Charles Talbot Porter, 63, of Walpole, Maine, and Puerto Williams, Chile, died Sunday, February 23 in Punta Arenas, Chile of a heart attack. Charlie Porter was born in Nashua, New Hampshire, June 12, 1950, and grew up in Pepperell, Massachusetts, the son of Dr. Charles Talbot Porter and Barbara Cooney Porter. Summers were spent in Waldoboro on the Medomak River. Intense interest in rock climbing and mountaineering inspired Charlie to depart from studies at Boston University to climb in the Canadian Rockies and the Cascades and then move to Yosemite Valley. He excelled at big wall rock climbing, mountaineering and ice climbing and soon became a legend in 1972 making the first ascent of El Capitan's The Shield in Yosemite Park. Noted for guts, innovation, wits and determination, Porter pioneered several more routes on El Capitan before going on to Canada to conquer Moose's Tooth, 1974; Polar Circus ice climb at Banff, 1974; Baffin Island's Mt.Asgard,1975; the Canadian Rockies' Fortress and in Alaska the first solo ascent up Denali's Cassin Ridge, at 20,237 feet in 1976, taking 36 hours. Charlie has inspired young and old adventurers worldwide. New Zealanders consider him the best wall climber of all time, a true rock warrior with an infectious sense of humor.

In 1978 Charlie Porter rowed around Cape Horn in a klepper kayak fitted with a sliding seat and oars. On the 2000-mile solo voyage he came across early camp fires and remains of the original Cape Horn inhabitants and later became involved with New York City's Natural History Museum. Charlie met Chilean marine biologist Georgina Valdivia of Punta Arenas. Their initial common interest was red tides affecting fisheries. Porter built a steel vessel, Wild Pigeon, and the young couple sailed from Salem, Massachusetts, south, through the Panama Canal to Chile where they lived on Chiloe Island. He chose Patagonia as his place to live and work.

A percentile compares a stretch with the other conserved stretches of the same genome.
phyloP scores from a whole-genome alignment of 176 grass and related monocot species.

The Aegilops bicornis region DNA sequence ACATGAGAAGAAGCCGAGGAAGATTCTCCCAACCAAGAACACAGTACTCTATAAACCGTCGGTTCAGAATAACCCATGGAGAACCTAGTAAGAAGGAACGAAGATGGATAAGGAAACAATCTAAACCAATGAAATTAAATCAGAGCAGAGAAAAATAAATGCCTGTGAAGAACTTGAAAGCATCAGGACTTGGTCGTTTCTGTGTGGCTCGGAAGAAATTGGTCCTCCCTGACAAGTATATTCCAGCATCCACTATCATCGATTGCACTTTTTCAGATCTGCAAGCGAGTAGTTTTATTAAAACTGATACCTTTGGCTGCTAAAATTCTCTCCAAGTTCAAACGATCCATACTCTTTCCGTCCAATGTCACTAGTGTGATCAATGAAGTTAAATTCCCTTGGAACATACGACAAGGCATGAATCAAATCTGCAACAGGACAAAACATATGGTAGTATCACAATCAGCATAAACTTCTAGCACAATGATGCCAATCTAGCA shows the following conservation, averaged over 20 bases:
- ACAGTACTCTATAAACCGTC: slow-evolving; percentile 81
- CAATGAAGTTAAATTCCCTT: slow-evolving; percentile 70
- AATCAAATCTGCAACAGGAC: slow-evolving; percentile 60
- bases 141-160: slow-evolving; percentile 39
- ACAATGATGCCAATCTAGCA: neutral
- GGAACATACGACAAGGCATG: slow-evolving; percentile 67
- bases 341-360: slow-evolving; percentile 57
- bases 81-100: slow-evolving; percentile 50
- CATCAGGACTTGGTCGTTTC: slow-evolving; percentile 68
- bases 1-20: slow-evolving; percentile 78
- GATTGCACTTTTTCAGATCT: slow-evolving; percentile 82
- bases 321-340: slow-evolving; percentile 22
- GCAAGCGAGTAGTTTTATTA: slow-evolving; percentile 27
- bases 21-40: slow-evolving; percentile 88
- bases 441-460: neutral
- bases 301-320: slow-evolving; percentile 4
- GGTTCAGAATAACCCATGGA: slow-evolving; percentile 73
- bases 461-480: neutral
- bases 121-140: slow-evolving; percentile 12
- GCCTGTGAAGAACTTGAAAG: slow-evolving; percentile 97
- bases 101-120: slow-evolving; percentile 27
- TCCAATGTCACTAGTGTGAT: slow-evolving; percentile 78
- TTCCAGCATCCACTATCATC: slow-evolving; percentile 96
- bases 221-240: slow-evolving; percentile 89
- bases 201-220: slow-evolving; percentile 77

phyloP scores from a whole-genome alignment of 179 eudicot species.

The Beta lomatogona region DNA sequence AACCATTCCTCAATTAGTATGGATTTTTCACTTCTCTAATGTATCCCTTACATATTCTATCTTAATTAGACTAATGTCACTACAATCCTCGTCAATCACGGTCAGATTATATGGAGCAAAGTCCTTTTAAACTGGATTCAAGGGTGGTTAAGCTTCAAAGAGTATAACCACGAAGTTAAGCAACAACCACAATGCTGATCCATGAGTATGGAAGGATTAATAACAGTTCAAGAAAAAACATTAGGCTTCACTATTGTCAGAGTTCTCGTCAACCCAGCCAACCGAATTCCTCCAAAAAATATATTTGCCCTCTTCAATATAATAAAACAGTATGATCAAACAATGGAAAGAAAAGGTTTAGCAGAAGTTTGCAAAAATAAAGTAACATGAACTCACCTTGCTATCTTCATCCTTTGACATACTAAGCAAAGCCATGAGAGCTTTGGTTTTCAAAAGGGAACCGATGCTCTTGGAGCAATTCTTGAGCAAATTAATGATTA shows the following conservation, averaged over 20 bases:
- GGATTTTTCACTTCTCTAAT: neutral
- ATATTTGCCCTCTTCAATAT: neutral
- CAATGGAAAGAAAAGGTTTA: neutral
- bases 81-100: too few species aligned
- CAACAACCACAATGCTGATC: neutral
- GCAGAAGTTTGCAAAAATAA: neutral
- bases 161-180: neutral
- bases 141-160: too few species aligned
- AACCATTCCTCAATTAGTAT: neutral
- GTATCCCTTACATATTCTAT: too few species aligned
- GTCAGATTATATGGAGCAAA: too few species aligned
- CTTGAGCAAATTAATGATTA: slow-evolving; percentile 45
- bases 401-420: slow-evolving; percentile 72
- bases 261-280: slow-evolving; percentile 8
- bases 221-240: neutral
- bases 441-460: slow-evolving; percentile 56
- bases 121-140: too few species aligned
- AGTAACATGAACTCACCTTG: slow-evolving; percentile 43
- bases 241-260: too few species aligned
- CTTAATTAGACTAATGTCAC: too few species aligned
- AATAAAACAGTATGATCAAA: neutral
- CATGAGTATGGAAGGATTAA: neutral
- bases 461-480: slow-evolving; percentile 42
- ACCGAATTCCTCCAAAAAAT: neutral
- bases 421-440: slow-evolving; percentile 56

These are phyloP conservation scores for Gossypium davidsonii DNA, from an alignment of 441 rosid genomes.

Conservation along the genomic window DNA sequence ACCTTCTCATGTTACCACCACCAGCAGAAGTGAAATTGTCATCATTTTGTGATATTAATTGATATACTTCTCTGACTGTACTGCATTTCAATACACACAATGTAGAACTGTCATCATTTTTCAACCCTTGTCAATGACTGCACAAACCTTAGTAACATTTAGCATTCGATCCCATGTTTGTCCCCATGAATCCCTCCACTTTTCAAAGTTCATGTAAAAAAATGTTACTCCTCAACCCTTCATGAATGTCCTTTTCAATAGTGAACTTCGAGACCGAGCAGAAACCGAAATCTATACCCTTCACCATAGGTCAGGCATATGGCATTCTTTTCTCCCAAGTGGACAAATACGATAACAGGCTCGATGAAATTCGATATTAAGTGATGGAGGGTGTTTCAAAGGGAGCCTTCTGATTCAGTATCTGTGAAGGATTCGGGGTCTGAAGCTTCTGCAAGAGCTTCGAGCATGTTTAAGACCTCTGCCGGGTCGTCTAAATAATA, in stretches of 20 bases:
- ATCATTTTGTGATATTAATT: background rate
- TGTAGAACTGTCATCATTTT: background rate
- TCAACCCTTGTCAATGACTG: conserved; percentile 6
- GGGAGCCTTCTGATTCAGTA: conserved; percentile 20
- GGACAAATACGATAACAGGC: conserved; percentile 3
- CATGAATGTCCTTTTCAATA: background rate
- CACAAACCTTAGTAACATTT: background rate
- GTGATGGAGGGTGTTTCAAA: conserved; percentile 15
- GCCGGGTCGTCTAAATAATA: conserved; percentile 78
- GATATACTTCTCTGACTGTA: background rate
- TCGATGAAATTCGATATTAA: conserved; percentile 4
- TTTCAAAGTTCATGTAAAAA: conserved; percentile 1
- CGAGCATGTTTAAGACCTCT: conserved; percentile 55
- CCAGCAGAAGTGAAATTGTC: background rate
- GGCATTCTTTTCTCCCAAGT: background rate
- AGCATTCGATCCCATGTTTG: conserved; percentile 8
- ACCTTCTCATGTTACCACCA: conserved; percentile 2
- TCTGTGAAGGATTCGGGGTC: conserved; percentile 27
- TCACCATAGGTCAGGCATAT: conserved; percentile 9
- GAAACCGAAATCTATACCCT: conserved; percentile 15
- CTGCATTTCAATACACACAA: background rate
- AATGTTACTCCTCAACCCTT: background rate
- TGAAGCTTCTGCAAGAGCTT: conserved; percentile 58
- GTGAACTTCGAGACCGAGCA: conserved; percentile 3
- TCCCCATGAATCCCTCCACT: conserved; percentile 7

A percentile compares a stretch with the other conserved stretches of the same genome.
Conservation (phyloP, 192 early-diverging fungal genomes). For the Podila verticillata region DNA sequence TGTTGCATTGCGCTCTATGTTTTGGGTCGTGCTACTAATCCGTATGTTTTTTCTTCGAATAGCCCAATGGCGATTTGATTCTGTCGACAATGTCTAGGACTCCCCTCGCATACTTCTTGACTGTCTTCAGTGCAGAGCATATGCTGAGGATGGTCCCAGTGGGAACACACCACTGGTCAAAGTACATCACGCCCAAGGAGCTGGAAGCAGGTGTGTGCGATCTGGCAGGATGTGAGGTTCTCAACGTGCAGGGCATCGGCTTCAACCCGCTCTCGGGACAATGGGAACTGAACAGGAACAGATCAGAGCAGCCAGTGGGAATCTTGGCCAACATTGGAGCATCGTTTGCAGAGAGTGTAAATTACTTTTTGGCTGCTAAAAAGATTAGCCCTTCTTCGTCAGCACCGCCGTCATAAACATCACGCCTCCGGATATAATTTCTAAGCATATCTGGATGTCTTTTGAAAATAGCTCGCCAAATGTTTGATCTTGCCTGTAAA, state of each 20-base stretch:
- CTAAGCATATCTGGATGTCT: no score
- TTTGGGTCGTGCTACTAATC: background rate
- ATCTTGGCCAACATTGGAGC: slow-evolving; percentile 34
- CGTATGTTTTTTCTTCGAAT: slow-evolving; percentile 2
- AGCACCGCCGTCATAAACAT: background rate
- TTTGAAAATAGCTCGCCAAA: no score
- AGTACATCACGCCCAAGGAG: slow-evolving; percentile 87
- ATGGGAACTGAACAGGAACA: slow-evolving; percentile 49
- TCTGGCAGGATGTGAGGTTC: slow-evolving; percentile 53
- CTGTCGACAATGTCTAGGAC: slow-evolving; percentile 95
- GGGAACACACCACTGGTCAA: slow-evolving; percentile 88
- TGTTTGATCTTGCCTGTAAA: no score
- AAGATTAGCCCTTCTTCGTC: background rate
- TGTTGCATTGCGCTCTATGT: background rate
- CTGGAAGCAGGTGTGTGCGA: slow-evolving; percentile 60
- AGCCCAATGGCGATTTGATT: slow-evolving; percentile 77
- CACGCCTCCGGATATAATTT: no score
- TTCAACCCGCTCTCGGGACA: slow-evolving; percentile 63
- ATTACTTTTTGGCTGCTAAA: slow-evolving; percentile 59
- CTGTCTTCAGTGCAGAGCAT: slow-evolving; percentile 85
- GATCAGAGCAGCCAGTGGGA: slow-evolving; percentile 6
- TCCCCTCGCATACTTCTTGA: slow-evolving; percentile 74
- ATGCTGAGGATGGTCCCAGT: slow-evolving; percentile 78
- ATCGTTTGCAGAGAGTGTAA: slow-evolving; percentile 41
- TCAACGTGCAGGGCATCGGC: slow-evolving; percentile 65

Since the early 1990's Charlie Porter worked with the University of Maine's Institute of Climate Change on Southern Hemispheres programs covering glaciology and climate change in Antarctica, South Georgia, Chilean lake district, Patagonia and New Zealand. Porter was the CEO of the Patagonia Research Foundation and operated a charter boat service for scientists, explorers and film crews. Charlie captained two sail boats: 42-ft. cutter rig steel ketch, Gondwana and a 68-ft. custom made rebuilt German vessel, Ocean Tramp, which has a range of 4000 nautical miles. Charlie excelled in his focused endeavors, at sea as well in the mountains. He was the nexus between world-renowned scientists and others who came to Patagonia to study. He transported them on his sailboats and helped them cross-fertilize their ideas.

Charlie is survived by ex-wives Karen McDonald, Georgina Valdivia and Camilla Hansen; sisters Phoebe Porter and Gretel Porter, brother Barnaby Porter, nephews Shetu Nandy, Samuel Goldsmith, Elijah Porter and two great-nieces, Soraya and Alana Nandy. Memorial services are planned for Puerto Williams, Chile, and at Orono and Walpole, Maine. Contact: Gretel Porter c/o; tel. 207-563-2106.